Scattered Thoughts and Rogue Words is happy to have Charlie Cochrane back again talking about her wonderful new mystery romance Two Feet Under.  Welcome, Charlie!

✒︎

Two Feet Under began life as a conversation in a car, when my eldest daughter and I got stuck in a traffic jam on the way to an author/reader event. It gained a criminal mastermind as a result of another conversation in the car with her younger sister. It got its background thanks to the popular television series “Time Team” and a setting care of the northern part of Hampshire. The plot came from the author’s twisted imagination, via a lot of checking. And at least one character is based on people I know. You have been warned.

About Two Feet Under

Things are looking up for Adam Matthews and Robin Bright—their relationship is blossoming, and they’ve both been promoted. But Robin’s a policeman, and that means murder is never far from the scene.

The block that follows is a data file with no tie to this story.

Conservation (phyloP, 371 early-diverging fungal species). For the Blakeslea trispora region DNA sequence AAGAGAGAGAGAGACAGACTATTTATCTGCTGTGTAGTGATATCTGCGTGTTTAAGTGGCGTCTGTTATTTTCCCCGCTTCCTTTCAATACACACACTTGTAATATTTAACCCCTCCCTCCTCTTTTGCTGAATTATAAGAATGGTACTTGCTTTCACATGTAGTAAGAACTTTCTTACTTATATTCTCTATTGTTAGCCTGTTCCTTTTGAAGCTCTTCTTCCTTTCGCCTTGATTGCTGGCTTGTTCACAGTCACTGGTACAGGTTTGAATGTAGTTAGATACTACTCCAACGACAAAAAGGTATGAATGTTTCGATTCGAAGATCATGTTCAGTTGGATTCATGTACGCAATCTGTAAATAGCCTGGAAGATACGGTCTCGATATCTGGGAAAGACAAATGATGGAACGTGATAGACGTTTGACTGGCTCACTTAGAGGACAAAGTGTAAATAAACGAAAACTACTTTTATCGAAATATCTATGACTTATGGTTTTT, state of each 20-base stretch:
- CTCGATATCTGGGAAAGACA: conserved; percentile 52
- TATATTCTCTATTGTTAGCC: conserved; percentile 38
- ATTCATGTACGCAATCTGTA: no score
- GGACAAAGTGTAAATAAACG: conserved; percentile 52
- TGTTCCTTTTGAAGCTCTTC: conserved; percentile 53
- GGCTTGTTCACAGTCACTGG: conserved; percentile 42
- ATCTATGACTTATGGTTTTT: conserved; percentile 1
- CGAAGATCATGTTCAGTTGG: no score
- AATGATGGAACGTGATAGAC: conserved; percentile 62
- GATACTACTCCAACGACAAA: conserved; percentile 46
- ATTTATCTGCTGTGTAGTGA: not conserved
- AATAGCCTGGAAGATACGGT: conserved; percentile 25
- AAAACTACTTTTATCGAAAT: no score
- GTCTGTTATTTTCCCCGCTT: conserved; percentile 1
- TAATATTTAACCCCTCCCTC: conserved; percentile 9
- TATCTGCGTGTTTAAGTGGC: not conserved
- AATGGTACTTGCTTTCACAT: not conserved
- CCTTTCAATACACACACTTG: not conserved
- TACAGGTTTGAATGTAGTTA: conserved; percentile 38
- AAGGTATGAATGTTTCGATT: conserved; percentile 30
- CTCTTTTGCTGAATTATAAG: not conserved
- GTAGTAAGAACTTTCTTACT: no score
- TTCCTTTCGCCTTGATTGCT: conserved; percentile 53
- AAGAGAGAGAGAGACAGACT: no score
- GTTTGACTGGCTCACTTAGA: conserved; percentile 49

When a body turns up in a shallow grave at a Roman villa dig site—a body that repeatedly defies identification—Robin finds himself caught up in a world of petty rivalries and deadly threats. The case seems to want to drag Adam in, as well, and their home life takes a turn for the worse when an ex-colleague gets thrown out of his house and ends up outstaying his welcome at theirs.

While Robin has to prove his case against a manipulative and fiendishly clever killer, Adam is trying to find out which police officer is leaking information to the media. And both of them have to work out how to get their home to themselves again, which might need a higher intelligence than either a chief inspector or a deputy headteacher.

Available now from Riptide Publishing!

About the Lindenshaw Mysteries

Adam Matthews’s life changed when Inspector Robin Bright walked into his classroom to investigate a murder.

Now it seems like all the television series are right: the leafy villages of England do indeed conceal a hotbed of crime, murder, and intrigue. Lindenshaw is proving the point.

Detective work might be Robin’s job, but Adam somehow keeps getting involved—even though being a teacher is hardly the best training for solving crimes. Then again, Campbell, Adam’s irrepressible Newfoundland dog, seems to have a nose for figuring things out, so how hard can it be?